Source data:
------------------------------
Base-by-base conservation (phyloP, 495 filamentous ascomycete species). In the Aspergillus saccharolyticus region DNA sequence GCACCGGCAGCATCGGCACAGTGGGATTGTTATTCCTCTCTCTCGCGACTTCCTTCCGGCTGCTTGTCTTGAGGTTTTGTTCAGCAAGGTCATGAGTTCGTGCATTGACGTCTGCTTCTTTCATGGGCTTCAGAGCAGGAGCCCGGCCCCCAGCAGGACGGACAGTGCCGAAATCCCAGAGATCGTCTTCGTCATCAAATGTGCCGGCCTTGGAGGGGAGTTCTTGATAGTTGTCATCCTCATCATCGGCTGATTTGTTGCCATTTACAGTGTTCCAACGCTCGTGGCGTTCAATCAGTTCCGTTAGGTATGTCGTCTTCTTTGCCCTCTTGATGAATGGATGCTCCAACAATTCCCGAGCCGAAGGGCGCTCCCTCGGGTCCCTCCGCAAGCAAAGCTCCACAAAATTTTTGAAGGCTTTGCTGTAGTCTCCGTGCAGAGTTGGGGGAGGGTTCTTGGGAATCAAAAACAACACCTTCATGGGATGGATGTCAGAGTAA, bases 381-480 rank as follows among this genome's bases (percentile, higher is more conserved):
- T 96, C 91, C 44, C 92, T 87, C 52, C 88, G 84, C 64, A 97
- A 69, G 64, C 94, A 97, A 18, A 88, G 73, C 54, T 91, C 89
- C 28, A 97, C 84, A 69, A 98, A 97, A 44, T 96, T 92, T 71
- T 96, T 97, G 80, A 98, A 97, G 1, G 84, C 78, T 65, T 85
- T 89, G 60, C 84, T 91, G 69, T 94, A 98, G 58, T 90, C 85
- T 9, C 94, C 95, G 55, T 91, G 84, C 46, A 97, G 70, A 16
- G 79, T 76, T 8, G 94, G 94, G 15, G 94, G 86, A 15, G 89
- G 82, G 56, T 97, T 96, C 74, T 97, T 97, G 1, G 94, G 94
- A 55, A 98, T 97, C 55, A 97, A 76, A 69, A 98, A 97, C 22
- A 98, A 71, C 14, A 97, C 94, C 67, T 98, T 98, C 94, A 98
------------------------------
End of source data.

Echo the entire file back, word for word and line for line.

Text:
Base-by-base conservation (phyloP, 495 filamentous ascomycete species). In the Aspergillus saccharolyticus region DNA sequence GCACCGGCAGCATCGGCACAGTGGGATTGTTATTCCTCTCTCTCGCGACTTCCTTCCGGCTGCTTGTCTTGAGGTTTTGTTCAGCAAGGTCATGAGTTCGTGCATTGACGTCTGCTTCTTTCATGGGCTTCAGAGCAGGAGCCCGGCCCCCAGCAGGACGGACAGTGCCGAAATCCCAGAGATCGTCTTCGTCATCAAATGTGCCGGCCTTGGAGGGGAGTTCTTGATAGTTGTCATCCTCATCATCGGCTGATTTGTTGCCATTTACAGTGTTCCAACGCTCGTGGCGTTCAATCAGTTCCGTTAGGTATGTCGTCTTCTTTGCCCTCTTGATGAATGGATGCTCCAACAATTCCCGAGCCGAAGGGCGCTCCCTCGGGTCCCTCCGCAAGCAAAGCTCCACAAAATTTTTGAAGGCTTTGCTGTAGTCTCCGTGCAGAGTTGGGGGAGGGTTCTTGGGAATCAAAAACAACACCTTCATGGGATGGATGTCAGAGTAA, bases 381-480 rank as follows among this genome's bases (percentile, higher is more conserved):
- T 96, C 91, C 44, C 92, T 87, C 52, C 88, G 84, C 64, A 97
- A 69, G 64, C 94, A 97, A 18, A 88, G 73, C 54, T 91, C 89
- C 28, A 97, C 84, A 69, A 98, A 97, A 44, T 96, T 92, T 71
- T 96, T 97, G 80, A 98, A 97, G 1, G 84, C 78, T 65, T 85
- T 89, G 60, C 84, T 91, G 69, T 94, A 98, G 58, T 90, C 85
- T 9, C 94, C 95, G 55, T 91, G 84, C 46, A 97, G 70, A 16
- G 79, T 76, T 8, G 94, G 94, G 15, G 94, G 86, A 15, G 89
- G 82, G 56, T 97, T 96, C 74, T 97, T 97, G 1, G 94, G 94
- A 55, A 98, T 97, C 55, A 97, A 76, A 69, A 98, A 97, C 22
- A 98, A 71, C 14, A 97, C 94, C 67, T 98, T 98, C 94, A 98